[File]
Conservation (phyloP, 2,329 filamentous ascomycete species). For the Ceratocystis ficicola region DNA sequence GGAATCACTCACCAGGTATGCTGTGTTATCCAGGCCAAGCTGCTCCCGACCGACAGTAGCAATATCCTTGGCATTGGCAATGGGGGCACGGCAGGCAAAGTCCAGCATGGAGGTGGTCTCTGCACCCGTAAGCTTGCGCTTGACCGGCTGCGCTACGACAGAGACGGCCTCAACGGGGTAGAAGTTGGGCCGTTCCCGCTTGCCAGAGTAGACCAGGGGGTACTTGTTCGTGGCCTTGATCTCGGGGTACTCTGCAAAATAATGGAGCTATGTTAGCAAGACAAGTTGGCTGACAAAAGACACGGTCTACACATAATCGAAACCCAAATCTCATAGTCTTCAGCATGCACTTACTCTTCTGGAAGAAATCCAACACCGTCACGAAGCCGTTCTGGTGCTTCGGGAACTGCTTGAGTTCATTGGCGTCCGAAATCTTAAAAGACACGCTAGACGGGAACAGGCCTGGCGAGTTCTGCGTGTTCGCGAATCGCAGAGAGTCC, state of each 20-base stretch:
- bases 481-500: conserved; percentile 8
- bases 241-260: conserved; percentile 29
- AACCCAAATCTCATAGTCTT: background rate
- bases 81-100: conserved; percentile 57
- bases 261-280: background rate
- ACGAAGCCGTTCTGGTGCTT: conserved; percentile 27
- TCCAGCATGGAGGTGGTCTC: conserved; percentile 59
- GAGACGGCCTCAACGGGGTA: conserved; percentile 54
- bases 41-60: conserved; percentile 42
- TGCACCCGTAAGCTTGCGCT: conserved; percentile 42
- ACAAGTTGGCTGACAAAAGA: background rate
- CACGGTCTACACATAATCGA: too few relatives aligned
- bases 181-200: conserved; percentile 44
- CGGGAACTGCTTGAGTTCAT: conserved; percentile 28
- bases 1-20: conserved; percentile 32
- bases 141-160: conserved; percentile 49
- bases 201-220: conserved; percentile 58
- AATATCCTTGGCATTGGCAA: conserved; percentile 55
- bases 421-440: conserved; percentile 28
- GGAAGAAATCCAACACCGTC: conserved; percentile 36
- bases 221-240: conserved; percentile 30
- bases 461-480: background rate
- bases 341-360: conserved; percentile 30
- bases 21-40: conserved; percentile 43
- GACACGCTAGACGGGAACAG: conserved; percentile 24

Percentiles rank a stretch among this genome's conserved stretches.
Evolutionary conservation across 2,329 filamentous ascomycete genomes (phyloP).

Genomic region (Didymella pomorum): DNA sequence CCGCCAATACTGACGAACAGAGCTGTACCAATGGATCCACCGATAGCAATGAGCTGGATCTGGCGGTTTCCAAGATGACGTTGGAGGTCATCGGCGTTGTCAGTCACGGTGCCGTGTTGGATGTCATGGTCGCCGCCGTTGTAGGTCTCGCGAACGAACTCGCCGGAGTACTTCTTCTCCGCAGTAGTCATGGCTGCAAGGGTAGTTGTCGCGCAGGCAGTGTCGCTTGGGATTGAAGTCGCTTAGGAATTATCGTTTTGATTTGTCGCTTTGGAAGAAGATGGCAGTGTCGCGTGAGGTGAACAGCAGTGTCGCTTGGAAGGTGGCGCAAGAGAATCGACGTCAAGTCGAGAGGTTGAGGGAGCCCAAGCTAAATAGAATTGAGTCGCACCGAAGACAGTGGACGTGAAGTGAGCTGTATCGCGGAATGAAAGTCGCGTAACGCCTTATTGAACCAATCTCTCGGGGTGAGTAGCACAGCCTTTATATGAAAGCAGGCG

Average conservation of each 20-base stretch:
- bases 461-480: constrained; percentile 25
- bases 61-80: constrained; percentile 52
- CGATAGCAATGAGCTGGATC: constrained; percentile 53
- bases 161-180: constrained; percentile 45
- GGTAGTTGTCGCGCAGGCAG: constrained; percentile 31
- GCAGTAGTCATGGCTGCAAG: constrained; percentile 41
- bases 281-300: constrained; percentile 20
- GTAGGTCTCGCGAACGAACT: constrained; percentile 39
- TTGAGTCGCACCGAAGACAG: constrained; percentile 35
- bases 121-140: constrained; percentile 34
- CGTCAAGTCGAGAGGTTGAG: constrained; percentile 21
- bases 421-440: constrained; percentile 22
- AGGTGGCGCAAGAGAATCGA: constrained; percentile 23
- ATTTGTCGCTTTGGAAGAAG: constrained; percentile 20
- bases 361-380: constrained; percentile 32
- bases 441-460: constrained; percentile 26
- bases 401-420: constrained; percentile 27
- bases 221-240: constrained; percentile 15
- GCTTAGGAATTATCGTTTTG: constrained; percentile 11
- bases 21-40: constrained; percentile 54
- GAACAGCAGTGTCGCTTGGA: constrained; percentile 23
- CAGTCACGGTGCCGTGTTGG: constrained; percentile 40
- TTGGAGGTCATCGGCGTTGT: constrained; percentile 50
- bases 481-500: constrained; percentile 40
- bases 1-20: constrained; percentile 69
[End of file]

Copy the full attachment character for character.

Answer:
Conservation (phyloP, 2,329 filamentous ascomycete species). For the Ceratocystis ficicola region DNA sequence GGAATCACTCACCAGGTATGCTGTGTTATCCAGGCCAAGCTGCTCCCGACCGACAGTAGCAATATCCTTGGCATTGGCAATGGGGGCACGGCAGGCAAAGTCCAGCATGGAGGTGGTCTCTGCACCCGTAAGCTTGCGCTTGACCGGCTGCGCTACGACAGAGACGGCCTCAACGGGGTAGAAGTTGGGCCGTTCCCGCTTGCCAGAGTAGACCAGGGGGTACTTGTTCGTGGCCTTGATCTCGGGGTACTCTGCAAAATAATGGAGCTATGTTAGCAAGACAAGTTGGCTGACAAAAGACACGGTCTACACATAATCGAAACCCAAATCTCATAGTCTTCAGCATGCACTTACTCTTCTGGAAGAAATCCAACACCGTCACGAAGCCGTTCTGGTGCTTCGGGAACTGCTTGAGTTCATTGGCGTCCGAAATCTTAAAAGACACGCTAGACGGGAACAGGCCTGGCGAGTTCTGCGTGTTCGCGAATCGCAGAGAGTCC, state of each 20-base stretch:
- bases 481-500: conserved; percentile 8
- bases 241-260: conserved; percentile 29
- AACCCAAATCTCATAGTCTT: background rate
- bases 81-100: conserved; percentile 57
- bases 261-280: background rate
- ACGAAGCCGTTCTGGTGCTT: conserved; percentile 27
- TCCAGCATGGAGGTGGTCTC: conserved; percentile 59
- GAGACGGCCTCAACGGGGTA: conserved; percentile 54
- bases 41-60: conserved; percentile 42
- TGCACCCGTAAGCTTGCGCT: conserved; percentile 42
- ACAAGTTGGCTGACAAAAGA: background rate
- CACGGTCTACACATAATCGA: too few relatives aligned
- bases 181-200: conserved; percentile 44
- CGGGAACTGCTTGAGTTCAT: conserved; percentile 28
- bases 1-20: conserved; percentile 32
- bases 141-160: conserved; percentile 49
- bases 201-220: conserved; percentile 58
- AATATCCTTGGCATTGGCAA: conserved; percentile 55
- bases 421-440: conserved; percentile 28
- GGAAGAAATCCAACACCGTC: conserved; percentile 36
- bases 221-240: conserved; percentile 30
- bases 461-480: background rate
- bases 341-360: conserved; percentile 30
- bases 21-40: conserved; percentile 43
- GACACGCTAGACGGGAACAG: conserved; percentile 24

Percentiles rank a stretch among this genome's conserved stretches.
Evolutionary conservation across 2,329 filamentous ascomycete genomes (phyloP).

Genomic region (Didymella pomorum): DNA sequence CCGCCAATACTGACGAACAGAGCTGTACCAATGGATCCACCGATAGCAATGAGCTGGATCTGGCGGTTTCCAAGATGACGTTGGAGGTCATCGGCGTTGTCAGTCACGGTGCCGTGTTGGATGTCATGGTCGCCGCCGTTGTAGGTCTCGCGAACGAACTCGCCGGAGTACTTCTTCTCCGCAGTAGTCATGGCTGCAAGGGTAGTTGTCGCGCAGGCAGTGTCGCTTGGGATTGAAGTCGCTTAGGAATTATCGTTTTGATTTGTCGCTTTGGAAGAAGATGGCAGTGTCGCGTGAGGTGAACAGCAGTGTCGCTTGGAAGGTGGCGCAAGAGAATCGACGTCAAGTCGAGAGGTTGAGGGAGCCCAAGCTAAATAGAATTGAGTCGCACCGAAGACAGTGGACGTGAAGTGAGCTGTATCGCGGAATGAAAGTCGCGTAACGCCTTATTGAACCAATCTCTCGGGGTGAGTAGCACAGCCTTTATATGAAAGCAGGCG

Average conservation of each 20-base stretch:
- bases 461-480: constrained; percentile 25
- bases 61-80: constrained; percentile 52
- CGATAGCAATGAGCTGGATC: constrained; percentile 53
- bases 161-180: constrained; percentile 45
- GGTAGTTGTCGCGCAGGCAG: constrained; percentile 31
- GCAGTAGTCATGGCTGCAAG: constrained; percentile 41
- bases 281-300: constrained; percentile 20
- GTAGGTCTCGCGAACGAACT: constrained; percentile 39
- TTGAGTCGCACCGAAGACAG: constrained; percentile 35
- bases 121-140: constrained; percentile 34
- CGTCAAGTCGAGAGGTTGAG: constrained; percentile 21
- bases 421-440: constrained; percentile 22
- AGGTGGCGCAAGAGAATCGA: constrained; percentile 23
- ATTTGTCGCTTTGGAAGAAG: constrained; percentile 20
- bases 361-380: constrained; percentile 32
- bases 441-460: constrained; percentile 26
- bases 401-420: constrained; percentile 27
- bases 221-240: constrained; percentile 15
- GCTTAGGAATTATCGTTTTG: constrained; percentile 11
- bases 21-40: constrained; percentile 54
- GAACAGCAGTGTCGCTTGGA: constrained; percentile 23
- CAGTCACGGTGCCGTGTTGG: constrained; percentile 40
- TTGGAGGTCATCGGCGTTGT: constrained; percentile 50
- bases 481-500: constrained; percentile 40
- bases 1-20: constrained; percentile 69